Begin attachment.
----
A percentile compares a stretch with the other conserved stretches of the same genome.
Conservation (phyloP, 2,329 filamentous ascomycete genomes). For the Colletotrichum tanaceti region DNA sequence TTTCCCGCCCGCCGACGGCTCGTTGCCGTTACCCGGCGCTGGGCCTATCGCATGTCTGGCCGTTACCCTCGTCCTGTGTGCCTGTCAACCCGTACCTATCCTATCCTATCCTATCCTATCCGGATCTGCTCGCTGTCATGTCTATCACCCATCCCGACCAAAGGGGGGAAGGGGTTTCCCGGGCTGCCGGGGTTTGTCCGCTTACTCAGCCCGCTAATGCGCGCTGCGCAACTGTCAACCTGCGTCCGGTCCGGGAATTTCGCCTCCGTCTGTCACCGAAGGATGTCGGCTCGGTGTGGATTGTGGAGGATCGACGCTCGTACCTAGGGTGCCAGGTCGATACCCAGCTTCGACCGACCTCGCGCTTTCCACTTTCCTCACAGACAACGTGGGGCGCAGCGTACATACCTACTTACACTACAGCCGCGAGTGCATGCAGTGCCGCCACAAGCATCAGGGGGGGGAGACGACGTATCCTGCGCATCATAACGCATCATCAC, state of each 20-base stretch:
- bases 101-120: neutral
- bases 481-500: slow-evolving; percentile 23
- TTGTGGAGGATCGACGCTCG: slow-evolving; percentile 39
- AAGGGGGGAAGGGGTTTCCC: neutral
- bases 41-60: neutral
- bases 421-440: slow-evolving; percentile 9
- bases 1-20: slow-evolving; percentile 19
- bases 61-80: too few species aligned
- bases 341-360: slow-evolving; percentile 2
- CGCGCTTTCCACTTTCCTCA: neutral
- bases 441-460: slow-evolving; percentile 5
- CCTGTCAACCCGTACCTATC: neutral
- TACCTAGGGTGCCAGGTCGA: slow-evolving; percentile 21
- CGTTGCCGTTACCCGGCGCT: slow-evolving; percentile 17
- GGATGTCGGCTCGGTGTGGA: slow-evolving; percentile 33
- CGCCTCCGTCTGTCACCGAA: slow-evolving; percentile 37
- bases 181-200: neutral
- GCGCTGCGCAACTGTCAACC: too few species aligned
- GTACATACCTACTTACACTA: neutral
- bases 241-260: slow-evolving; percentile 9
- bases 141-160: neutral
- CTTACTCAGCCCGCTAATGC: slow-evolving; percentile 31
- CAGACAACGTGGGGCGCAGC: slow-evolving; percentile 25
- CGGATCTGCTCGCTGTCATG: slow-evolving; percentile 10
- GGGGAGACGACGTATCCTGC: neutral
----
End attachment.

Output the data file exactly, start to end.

A percentile compares a stretch with the other conserved stretches of the same genome.
Conservation (phyloP, 2,329 filamentous ascomycete genomes). For the Colletotrichum tanaceti region DNA sequence TTTCCCGCCCGCCGACGGCTCGTTGCCGTTACCCGGCGCTGGGCCTATCGCATGTCTGGCCGTTACCCTCGTCCTGTGTGCCTGTCAACCCGTACCTATCCTATCCTATCCTATCCTATCCGGATCTGCTCGCTGTCATGTCTATCACCCATCCCGACCAAAGGGGGGAAGGGGTTTCCCGGGCTGCCGGGGTTTGTCCGCTTACTCAGCCCGCTAATGCGCGCTGCGCAACTGTCAACCTGCGTCCGGTCCGGGAATTTCGCCTCCGTCTGTCACCGAAGGATGTCGGCTCGGTGTGGATTGTGGAGGATCGACGCTCGTACCTAGGGTGCCAGGTCGATACCCAGCTTCGACCGACCTCGCGCTTTCCACTTTCCTCACAGACAACGTGGGGCGCAGCGTACATACCTACTTACACTACAGCCGCGAGTGCATGCAGTGCCGCCACAAGCATCAGGGGGGGGAGACGACGTATCCTGCGCATCATAACGCATCATCAC, state of each 20-base stretch:
- bases 101-120: neutral
- bases 481-500: slow-evolving; percentile 23
- TTGTGGAGGATCGACGCTCG: slow-evolving; percentile 39
- AAGGGGGGAAGGGGTTTCCC: neutral
- bases 41-60: neutral
- bases 421-440: slow-evolving; percentile 9
- bases 1-20: slow-evolving; percentile 19
- bases 61-80: too few species aligned
- bases 341-360: slow-evolving; percentile 2
- CGCGCTTTCCACTTTCCTCA: neutral
- bases 441-460: slow-evolving; percentile 5
- CCTGTCAACCCGTACCTATC: neutral
- TACCTAGGGTGCCAGGTCGA: slow-evolving; percentile 21
- CGTTGCCGTTACCCGGCGCT: slow-evolving; percentile 17
- GGATGTCGGCTCGGTGTGGA: slow-evolving; percentile 33
- CGCCTCCGTCTGTCACCGAA: slow-evolving; percentile 37
- bases 181-200: neutral
- GCGCTGCGCAACTGTCAACC: too few species aligned
- GTACATACCTACTTACACTA: neutral
- bases 241-260: slow-evolving; percentile 9
- bases 141-160: neutral
- CTTACTCAGCCCGCTAATGC: slow-evolving; percentile 31
- CAGACAACGTGGGGCGCAGC: slow-evolving; percentile 25
- CGGATCTGCTCGCTGTCATG: slow-evolving; percentile 10
- GGGGAGACGACGTATCCTGC: neutral